The ‘North-East’ is a collective name for the easternmost part of India, comprising the states of Arunachal Pradesh, Manipur, Meghalaya, Mizoram, Nagaland and Tripura. Assam and Sikkim are at times included in this formulation but in this post are treated separately. The people of this region have historically had close ethnic and cultural bonds with neighbouring Myanmar (Burma), Tibet, China, Bangladesh and Bhutan. Many languages of the Tibeto- Burmese family are spoken here.
During the British period, several separate kingdoms and tribal communities of the region were won over to India; they mainly acted as a buffer for the borders. After Independence, the relative isolation of these territories continued. These states have seen, and continue to see, separatist and ethnic movements, many involving violence and army rule. In 1947, the region was divided into Assam, Manipur and Tripura. Over the years the other states were formed, by dividing the larger state of Assam . Most of the North-East is not well connected to mainland India. There is a lack of tourist infrastructure and many travel restrictions. This, and the turbulent environment means that travel here is tough and involves a lot of planning.
The lowest density of population in India, an astonishing 82 per cent of area under forest cover, virtually all of it a biodiversity hotspot; hardly a hotel in sight, often not much by way of road, and no visits without permits. Its lovely rivers Siang, Subansiri, Kameng and Lohit (over all of which 300 dams are planned) divide Arunachal Pradesh into valleys that are hard to cross over. This state is exciting, exacting and pretty much the last unspoiled frontier.
A pretty oval valley surrounded by low hills of Manipur, came under the British in 1891. Imphal, the capital, is located within the valley and stands out for its feisty women weavers, potters and traders.The Meities are the main ethnic group and practise an interesting form of Vaishnavism. Loktak Lake, the North- East’s largest lake, hosts floating islands and Sangai deer. Moirang, Bishnupur, and Ukhrul are places of interest.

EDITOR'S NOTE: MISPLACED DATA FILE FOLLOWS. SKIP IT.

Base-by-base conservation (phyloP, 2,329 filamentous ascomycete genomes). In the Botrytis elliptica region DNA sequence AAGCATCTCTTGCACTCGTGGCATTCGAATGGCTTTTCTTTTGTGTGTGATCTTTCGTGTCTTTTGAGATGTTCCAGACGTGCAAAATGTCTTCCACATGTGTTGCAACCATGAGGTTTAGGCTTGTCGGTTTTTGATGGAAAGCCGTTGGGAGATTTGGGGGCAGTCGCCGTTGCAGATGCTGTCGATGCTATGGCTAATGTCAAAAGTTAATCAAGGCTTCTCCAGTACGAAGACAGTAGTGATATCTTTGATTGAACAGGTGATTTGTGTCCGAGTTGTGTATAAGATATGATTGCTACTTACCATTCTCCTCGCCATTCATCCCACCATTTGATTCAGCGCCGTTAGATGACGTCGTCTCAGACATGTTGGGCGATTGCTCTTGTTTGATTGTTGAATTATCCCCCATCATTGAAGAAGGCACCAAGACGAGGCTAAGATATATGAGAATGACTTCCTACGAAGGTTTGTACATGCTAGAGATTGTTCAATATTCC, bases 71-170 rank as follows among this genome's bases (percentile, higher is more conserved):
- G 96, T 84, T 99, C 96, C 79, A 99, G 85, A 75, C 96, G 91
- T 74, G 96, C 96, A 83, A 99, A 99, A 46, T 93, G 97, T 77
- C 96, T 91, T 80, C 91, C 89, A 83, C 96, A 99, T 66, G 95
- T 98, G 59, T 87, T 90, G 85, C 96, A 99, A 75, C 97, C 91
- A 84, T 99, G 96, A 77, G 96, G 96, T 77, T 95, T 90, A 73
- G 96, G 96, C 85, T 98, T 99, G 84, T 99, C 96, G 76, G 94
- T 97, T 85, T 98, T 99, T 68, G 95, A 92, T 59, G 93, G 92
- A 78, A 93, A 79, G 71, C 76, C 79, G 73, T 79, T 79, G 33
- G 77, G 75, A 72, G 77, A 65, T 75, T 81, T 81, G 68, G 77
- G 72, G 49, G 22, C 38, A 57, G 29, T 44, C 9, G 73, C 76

The ‘abode of clouds’ is famous for Cherrapunjee-Mawsynram, which record the highest annual rainfall in the world. It’s a planet of waterfalls, gorges, living-root bridges. The capital–Shillong, is a cosmopolitan tourist destination in the North-East. Meghalaya is populated by Khasi, Garo and Jaintia tribes. The Khasis are a matriarchal community with some unique traditions.
A state blessed with as many as 21 hill ranges–Mizoram. The main ethnic group is the Mizos, who are predominantly Christian. The capital, scenically located on a mountain ridge, is Aizawl. Mt Phawngpui, Champai and Vantawang are the other attractions.
‘Land of Nagas’–Nagaland is a place of ease and beauty. The kind of ease with which the Ao Nagas celebrate their tribal festivals as well as their Christian beliefs. The beauty of colourful weaving traditions and dances. And the pretty hilliness of capital Kohima (though Dimapur is the biggest city).
The most densely populated, least hilly, state here was a princely state till it became a part of India. Tripura’s capital Agartala has a lovely palace. Udaipur, the historic capital, is known for its lakes.
Assam is the gateway to the rest of the seven sister states. The mighty river Brahmaputra flows through the state and defines why it is the land of unspoiled natural beauty.